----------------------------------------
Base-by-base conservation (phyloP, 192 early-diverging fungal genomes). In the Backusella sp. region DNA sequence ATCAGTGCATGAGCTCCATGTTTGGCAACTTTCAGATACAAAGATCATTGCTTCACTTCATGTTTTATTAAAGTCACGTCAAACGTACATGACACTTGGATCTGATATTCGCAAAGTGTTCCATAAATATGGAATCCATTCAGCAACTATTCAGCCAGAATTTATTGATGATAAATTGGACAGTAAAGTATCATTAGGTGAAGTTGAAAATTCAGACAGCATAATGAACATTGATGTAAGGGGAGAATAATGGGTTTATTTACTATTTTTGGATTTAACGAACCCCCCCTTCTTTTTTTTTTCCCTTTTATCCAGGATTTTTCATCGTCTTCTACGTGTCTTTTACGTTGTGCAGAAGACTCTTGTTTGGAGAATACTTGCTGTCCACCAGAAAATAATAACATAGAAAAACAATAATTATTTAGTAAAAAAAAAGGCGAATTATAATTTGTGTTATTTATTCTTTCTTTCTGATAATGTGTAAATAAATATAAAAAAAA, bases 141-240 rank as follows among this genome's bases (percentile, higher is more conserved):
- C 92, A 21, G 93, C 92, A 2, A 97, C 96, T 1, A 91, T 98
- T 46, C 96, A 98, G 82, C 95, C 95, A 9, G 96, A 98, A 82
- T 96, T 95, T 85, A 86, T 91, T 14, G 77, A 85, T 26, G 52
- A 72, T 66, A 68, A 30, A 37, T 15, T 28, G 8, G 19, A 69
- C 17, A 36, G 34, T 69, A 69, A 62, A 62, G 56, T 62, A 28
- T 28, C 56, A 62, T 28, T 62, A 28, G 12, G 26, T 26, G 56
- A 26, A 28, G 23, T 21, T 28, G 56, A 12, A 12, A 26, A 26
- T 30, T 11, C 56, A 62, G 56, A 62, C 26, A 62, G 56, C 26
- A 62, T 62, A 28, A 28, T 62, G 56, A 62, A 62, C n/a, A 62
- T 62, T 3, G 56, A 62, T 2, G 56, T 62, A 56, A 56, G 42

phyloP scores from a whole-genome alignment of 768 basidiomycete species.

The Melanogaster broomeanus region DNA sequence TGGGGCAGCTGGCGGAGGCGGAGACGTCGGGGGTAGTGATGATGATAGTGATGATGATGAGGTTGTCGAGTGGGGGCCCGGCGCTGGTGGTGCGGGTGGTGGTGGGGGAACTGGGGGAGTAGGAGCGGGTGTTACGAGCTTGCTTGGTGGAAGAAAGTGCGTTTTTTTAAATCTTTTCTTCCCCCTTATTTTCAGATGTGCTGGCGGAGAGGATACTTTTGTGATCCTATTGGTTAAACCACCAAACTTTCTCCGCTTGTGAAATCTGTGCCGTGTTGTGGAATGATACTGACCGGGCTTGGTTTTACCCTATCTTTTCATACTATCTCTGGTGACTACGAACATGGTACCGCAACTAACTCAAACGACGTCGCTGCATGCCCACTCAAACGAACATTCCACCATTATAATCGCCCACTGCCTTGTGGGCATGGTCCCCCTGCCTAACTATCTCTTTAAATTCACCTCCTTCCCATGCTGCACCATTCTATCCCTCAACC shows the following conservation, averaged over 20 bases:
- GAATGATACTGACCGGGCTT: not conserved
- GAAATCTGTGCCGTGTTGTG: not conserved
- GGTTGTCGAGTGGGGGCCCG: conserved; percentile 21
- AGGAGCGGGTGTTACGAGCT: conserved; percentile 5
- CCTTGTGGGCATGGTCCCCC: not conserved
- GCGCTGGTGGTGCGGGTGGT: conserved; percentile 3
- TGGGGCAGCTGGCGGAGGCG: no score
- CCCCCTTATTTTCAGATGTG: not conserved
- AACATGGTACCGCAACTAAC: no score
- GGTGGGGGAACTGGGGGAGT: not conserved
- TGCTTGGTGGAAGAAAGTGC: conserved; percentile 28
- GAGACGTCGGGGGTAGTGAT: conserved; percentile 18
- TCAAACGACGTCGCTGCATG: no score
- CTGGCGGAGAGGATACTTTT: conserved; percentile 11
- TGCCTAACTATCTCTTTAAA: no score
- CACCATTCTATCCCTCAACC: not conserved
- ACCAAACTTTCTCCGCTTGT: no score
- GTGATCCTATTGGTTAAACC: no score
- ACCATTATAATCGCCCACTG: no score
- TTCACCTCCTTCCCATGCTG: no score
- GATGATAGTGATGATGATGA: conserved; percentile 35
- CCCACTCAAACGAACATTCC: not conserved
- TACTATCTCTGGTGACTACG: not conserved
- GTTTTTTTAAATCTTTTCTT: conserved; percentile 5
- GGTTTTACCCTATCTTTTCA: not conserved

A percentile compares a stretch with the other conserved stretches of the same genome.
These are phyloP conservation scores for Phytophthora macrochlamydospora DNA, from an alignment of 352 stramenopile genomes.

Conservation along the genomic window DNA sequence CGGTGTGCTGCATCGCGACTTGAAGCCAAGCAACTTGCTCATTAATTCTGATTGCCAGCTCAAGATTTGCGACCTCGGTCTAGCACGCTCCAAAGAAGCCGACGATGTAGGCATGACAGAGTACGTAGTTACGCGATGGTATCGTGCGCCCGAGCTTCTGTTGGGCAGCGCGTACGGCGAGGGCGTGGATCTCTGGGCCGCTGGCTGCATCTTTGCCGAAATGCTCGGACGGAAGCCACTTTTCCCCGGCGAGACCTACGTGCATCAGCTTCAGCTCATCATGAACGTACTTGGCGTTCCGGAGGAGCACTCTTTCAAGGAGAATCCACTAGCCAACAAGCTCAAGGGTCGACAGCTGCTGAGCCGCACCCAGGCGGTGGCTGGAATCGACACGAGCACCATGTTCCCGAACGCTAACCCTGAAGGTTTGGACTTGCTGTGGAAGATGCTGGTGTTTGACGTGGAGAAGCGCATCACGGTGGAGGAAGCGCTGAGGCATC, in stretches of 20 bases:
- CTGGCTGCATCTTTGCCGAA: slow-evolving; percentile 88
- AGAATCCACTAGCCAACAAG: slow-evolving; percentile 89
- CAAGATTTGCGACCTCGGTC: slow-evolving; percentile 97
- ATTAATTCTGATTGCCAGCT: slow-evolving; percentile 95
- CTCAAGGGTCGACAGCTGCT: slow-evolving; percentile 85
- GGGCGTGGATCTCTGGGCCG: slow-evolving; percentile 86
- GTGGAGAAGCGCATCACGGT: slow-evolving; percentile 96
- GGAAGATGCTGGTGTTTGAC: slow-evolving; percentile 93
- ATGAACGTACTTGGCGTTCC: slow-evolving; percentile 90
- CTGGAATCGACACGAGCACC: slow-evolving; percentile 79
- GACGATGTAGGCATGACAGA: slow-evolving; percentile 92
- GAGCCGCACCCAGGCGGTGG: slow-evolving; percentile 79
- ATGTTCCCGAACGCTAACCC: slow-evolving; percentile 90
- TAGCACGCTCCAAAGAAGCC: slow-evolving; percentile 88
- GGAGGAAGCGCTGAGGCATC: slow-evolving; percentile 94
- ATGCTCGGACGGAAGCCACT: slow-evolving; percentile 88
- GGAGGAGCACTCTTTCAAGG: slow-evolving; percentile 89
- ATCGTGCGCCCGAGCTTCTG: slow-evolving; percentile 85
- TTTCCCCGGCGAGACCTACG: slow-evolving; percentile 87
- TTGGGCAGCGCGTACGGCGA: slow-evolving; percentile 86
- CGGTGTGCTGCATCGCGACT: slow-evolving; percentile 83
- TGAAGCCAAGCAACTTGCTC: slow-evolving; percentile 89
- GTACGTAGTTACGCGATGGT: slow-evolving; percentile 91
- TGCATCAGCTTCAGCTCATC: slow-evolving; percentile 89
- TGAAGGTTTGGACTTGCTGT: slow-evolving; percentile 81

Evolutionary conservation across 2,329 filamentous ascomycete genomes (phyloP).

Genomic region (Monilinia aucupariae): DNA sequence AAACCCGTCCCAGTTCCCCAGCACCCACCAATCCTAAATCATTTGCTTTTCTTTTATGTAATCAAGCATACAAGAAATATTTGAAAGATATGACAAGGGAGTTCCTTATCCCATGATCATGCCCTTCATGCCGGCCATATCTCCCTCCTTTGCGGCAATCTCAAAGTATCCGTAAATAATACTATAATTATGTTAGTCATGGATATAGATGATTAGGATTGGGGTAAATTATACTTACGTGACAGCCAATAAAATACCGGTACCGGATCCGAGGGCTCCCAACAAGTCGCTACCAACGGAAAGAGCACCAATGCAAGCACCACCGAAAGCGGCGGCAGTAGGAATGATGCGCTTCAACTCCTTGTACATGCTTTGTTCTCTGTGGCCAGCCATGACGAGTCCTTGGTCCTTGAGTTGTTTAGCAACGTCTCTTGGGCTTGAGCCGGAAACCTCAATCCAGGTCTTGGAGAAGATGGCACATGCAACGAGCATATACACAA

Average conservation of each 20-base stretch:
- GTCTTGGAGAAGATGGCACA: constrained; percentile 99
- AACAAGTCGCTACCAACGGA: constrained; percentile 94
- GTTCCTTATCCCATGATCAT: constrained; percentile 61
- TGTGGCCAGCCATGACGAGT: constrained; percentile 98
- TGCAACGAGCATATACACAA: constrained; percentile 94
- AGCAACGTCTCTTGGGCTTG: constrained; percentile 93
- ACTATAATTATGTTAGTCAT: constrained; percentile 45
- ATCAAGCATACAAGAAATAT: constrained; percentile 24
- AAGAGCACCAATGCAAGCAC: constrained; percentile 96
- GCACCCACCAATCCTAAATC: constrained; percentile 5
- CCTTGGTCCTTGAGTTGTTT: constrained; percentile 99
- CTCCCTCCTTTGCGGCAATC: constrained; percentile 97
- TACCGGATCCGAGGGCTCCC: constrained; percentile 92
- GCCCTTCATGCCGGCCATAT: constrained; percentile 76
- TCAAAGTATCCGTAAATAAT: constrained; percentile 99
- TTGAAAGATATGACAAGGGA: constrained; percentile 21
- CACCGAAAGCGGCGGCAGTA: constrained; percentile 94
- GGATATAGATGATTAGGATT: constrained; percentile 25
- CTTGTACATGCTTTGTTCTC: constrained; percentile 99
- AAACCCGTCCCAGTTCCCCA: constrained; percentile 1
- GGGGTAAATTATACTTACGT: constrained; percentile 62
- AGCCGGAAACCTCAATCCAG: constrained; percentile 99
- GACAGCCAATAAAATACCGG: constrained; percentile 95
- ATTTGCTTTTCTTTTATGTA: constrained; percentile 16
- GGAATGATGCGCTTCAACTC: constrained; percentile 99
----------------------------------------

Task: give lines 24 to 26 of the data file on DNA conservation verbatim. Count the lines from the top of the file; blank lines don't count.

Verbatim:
- TGCTTGGTGGAAGAAAGTGC: conserved; percentile 28
- GAGACGTCGGGGGTAGTGAT: conserved; percentile 18
- TCAAACGACGTCGCTGCATG: no score